Blog | Friday, February 19, 2016

The secret o' life


The secret of life is enjoying the passage of time.

Any fool can do it, there ain't nothing to it.

Nobody knows how we got to the top of the hill.

But since we're on our way down, we might as well enjoy the ride.

—James Taylor

“What's the key to making 89 and still looking as good as you?” I asked. The resident working with me smiled knowingly since this is 1 of the most predictable questions they hear me ask of the spryest of our Grady elders.

I never miss the chance to unlock whatever secrets my patients might have for longevity in life and marriage. So I always ask. And every time, I get an answer that makes me smile. Some short and sweet. Others long and elaborate. But somewhere nestled in every response is something for me to stick on a post-it note inside of my head for safekeeping.

And so. At the end of our visit, I asked that same question in that same way I generally do when addressing my Grady elders. I use their lingo, too. After hearing it enough times, I decided that I liked the idea of “making” some golden age. “Making” 89 sounds like climbing the rough side of a ragged mountain, and now reaching those elevations that few have achieved. And interestingly, years don't seem to be referenced as being “made” until you get over a certain hump in the birthday game.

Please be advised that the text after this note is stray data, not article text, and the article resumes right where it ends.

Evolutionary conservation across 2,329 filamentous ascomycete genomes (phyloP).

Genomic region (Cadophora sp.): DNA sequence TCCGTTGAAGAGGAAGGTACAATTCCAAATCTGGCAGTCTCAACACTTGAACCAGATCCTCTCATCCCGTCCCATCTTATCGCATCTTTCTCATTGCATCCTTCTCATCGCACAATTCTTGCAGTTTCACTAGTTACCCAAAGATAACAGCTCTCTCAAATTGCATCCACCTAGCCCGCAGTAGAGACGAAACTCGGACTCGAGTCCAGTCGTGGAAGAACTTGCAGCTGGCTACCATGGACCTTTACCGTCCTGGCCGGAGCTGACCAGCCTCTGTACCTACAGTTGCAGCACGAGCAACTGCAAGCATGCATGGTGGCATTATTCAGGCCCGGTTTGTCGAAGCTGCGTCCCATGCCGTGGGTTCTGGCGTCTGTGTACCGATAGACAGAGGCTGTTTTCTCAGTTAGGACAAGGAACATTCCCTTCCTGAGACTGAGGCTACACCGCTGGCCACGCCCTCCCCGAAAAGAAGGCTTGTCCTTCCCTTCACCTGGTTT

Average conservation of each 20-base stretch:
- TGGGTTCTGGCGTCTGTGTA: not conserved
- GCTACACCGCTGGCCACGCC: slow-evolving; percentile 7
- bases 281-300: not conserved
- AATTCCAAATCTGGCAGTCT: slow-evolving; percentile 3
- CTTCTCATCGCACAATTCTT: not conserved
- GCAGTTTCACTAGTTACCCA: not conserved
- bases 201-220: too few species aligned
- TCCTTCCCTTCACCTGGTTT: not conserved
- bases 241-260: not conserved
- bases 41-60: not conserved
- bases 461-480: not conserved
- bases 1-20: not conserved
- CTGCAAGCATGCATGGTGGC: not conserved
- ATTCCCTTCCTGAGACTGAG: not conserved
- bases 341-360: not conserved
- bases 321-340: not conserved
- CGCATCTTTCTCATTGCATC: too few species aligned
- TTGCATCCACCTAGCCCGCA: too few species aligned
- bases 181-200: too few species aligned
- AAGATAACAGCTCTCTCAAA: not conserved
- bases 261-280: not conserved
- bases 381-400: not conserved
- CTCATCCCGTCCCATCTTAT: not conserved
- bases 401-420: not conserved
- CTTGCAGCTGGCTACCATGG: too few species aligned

Yep.

“You know I'm gon’ make 90 in one month!” she announced with a proud slap of her knee.

I clapped my hands and nodded. “I saw that on your chart, Mrs. Calhoun! That's so great!”

“Sho’ is.” And from the look on her face, I could tell she meant it.

“So no secrets? You know I'm trying to find out how to make 90 and have it look like it looks on you, Mrs. Calhoun.”

“Oh, baby it's simple. First, you gots to get on up in the mornings. Get on out the bed and move your body. I ain't saying you got to go crazy or nothin’. Jest get on out your door and walk some place. Work in your garden. Walk on over to see about a neighbor or to the store. But you can't jest stay holed up in the house watching the television.”

“I like that advice.”

“Mmmm hmmm. See, folk get up in age and stop moving they body. And now, I understand that ol’ Arthur set in on some folk bones and they can't move. But even with my arthritis, I makes myself get on up and move. Every day.”

“That's good stuff, Mrs. C. What else? You know we're taking notes.” I winked at her and pretended to position my pen to write down her next words.

“Well, now another one is minding your own business, you know?”

I laughed when she said that. “My husband tells me I need work in this area, but yes, ma’am. I hear you.”